Radio is the most popular media in Mali. Since the liberalisation of airwaves in 1992, the number of private radios is exponentially increased. According to the 2017 Annuaire de Médias Mali (Malian Media Yearbook), there are 323 radios in the country. The government has one national channel and nine regional channels broadcasting in eight regions plus Bamako. In addition, there are six stations called Mikado in the cities of Bamako, Mopti, Timbuktu, Gao, Menaka and Kidalthe, run by the United Nations Multidimensional Integrated Stabilisation Mission in Mali (MINUSMA). The region of Kayes has the highest number of private radios (66), followed by Sikasso (61), Koulikoro (55), Segou (44), Bamako (25), Timbuktu (23), Mopti and Gao (18) Kidal (7).

Data published by the HAC on 8 May, 2019 show different numbers with 200 licenced radios, divided in 131 non-commercial and 69 commercial radios. Countrywise, the licensed radios are divided as follows: Sikasso (45), Koulikoro (43), Kayes (40), Bamako (30), Segou (25), Mopti (11), Timbuktu (3), Gao (3).

Besides commercial radios, there are also community radios and religious and confessional ones which broadcast preaches and religious debates. The large network of community radios is divided into several associations. The most important one is the Union des Radios et Télévisions Libres du Mali (Union of Free Radios and Televisions of Mali - URTEL) which gathers around 171 radios. There are two other networks: Kayira with 16 radios and TDM Network with 17 radios. These radios provide basic information in local languages and enjoy great trust from the communities in which they emit. Despite the good radio coverage, most stations do not comply with technical and even ethical standards. They employ non-professional staff and lack equipment and security measures as well as financial resources. There are also private radios which relay the content of foreign channels such as Radio France Internationale (RFI), BBC Africa, Deutsche Welle and Voice of America (VOA).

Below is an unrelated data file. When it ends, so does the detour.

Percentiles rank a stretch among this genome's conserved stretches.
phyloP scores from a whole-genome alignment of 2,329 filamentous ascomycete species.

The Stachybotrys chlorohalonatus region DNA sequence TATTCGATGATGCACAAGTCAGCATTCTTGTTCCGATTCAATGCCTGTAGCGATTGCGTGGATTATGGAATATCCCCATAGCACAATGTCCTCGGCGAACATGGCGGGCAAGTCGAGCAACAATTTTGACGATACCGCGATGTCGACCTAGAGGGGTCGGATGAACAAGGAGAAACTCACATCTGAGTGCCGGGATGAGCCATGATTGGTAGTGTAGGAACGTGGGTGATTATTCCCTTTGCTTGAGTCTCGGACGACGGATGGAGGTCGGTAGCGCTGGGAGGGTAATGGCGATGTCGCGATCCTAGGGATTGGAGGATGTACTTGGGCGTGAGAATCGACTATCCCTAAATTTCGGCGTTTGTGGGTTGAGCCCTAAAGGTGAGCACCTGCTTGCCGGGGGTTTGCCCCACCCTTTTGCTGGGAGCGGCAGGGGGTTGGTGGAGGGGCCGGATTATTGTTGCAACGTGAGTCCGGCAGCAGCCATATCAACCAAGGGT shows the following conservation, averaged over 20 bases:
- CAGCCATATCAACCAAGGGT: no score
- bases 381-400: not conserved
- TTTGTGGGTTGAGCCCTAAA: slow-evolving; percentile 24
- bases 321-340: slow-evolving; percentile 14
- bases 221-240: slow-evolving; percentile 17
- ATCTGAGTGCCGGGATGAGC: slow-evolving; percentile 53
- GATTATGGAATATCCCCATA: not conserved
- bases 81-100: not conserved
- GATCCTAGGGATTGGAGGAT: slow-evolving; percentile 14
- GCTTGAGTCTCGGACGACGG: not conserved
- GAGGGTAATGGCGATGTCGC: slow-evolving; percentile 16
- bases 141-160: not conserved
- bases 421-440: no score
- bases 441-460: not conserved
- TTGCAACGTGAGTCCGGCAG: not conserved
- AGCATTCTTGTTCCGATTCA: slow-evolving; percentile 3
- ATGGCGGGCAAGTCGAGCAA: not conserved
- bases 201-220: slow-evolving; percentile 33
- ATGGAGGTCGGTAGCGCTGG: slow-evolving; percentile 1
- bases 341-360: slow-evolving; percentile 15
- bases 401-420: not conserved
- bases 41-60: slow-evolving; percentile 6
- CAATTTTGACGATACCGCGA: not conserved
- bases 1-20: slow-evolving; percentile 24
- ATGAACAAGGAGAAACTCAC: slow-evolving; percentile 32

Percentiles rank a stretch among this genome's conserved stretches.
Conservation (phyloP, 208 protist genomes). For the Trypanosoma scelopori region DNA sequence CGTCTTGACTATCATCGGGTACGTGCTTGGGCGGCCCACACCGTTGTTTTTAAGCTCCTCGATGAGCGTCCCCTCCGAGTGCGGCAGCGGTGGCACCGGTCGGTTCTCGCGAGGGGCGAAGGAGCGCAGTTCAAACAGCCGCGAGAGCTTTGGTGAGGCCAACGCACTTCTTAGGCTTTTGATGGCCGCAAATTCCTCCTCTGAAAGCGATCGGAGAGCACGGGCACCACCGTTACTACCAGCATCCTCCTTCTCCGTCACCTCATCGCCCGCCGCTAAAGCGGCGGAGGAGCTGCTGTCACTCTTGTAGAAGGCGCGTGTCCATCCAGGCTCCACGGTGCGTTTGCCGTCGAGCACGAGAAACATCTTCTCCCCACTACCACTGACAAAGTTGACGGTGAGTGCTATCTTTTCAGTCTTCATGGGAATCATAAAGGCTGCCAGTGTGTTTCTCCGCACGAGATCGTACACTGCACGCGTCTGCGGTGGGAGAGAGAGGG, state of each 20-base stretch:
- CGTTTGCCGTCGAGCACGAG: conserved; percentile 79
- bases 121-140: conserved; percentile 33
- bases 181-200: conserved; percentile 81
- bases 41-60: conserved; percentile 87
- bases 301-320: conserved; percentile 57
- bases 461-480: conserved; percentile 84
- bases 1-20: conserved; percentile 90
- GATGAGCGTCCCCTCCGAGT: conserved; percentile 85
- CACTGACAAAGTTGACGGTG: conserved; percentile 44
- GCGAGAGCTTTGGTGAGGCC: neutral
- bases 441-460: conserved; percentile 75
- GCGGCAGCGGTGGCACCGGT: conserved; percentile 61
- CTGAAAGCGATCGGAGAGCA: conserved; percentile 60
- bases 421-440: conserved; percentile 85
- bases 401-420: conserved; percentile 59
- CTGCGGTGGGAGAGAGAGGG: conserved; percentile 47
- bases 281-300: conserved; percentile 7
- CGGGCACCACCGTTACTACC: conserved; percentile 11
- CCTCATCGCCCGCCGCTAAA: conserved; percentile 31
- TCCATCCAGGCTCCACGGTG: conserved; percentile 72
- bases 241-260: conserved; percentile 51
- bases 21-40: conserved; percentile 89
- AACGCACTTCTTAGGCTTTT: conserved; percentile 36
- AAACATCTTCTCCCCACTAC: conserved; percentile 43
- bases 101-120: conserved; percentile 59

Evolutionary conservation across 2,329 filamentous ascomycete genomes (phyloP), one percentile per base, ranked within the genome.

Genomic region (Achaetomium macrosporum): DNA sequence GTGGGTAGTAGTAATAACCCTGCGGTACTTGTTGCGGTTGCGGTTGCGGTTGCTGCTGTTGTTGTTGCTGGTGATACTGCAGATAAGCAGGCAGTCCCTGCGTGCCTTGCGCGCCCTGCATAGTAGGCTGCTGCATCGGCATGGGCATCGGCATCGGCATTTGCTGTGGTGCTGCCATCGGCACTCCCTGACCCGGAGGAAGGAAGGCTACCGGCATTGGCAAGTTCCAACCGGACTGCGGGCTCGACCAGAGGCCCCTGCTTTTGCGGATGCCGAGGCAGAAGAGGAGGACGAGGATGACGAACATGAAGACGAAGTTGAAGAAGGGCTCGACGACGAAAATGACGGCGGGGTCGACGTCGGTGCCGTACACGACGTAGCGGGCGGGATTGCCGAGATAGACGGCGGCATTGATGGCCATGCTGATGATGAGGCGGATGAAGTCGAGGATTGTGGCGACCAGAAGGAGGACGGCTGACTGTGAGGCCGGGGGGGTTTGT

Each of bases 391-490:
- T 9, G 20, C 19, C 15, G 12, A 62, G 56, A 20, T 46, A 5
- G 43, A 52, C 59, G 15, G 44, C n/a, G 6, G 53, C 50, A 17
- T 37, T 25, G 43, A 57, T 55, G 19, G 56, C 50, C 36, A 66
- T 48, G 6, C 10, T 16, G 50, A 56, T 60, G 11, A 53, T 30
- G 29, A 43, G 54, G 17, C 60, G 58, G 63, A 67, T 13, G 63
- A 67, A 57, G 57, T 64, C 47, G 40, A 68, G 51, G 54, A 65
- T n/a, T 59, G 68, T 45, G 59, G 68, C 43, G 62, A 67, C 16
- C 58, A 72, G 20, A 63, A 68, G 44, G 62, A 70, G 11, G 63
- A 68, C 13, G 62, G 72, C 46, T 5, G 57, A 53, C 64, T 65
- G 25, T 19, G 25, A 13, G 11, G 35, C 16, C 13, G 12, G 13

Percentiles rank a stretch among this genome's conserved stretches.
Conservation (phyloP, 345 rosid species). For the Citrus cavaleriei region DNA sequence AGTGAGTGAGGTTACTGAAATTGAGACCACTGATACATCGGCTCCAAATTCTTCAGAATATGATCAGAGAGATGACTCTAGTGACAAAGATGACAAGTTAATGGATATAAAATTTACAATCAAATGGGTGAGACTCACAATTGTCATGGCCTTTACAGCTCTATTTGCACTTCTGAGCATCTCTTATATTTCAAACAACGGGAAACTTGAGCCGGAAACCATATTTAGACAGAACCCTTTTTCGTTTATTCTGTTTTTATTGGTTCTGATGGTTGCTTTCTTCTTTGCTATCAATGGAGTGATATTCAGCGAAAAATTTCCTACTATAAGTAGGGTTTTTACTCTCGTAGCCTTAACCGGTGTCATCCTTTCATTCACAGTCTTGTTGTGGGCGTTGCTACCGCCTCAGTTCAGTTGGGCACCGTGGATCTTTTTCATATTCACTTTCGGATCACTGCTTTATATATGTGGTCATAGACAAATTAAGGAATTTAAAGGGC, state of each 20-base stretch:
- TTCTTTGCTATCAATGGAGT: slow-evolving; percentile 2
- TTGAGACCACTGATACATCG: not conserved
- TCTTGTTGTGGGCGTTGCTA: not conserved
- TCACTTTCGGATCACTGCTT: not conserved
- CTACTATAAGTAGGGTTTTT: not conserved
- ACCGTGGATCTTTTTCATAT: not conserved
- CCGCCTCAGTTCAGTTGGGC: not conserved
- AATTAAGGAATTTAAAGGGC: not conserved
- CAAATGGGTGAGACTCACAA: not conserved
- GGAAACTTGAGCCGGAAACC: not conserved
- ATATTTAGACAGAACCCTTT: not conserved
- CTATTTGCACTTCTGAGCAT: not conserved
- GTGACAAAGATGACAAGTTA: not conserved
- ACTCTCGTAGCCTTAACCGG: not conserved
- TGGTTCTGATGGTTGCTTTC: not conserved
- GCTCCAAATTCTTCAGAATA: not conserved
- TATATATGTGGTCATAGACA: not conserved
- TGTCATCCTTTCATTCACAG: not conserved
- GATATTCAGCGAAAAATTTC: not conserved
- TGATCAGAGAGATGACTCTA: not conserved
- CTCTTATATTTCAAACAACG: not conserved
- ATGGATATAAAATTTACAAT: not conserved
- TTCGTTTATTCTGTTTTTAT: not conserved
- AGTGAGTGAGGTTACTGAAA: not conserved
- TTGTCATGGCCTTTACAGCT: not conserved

The ongoing conflict and the situation of insecurity has a negative impact on radio broadcasting. In conflict areas, private stations and even the public radio are under pressure; the information they provide must not criticise the armed groups, which make threats of persecuting or kidnapping.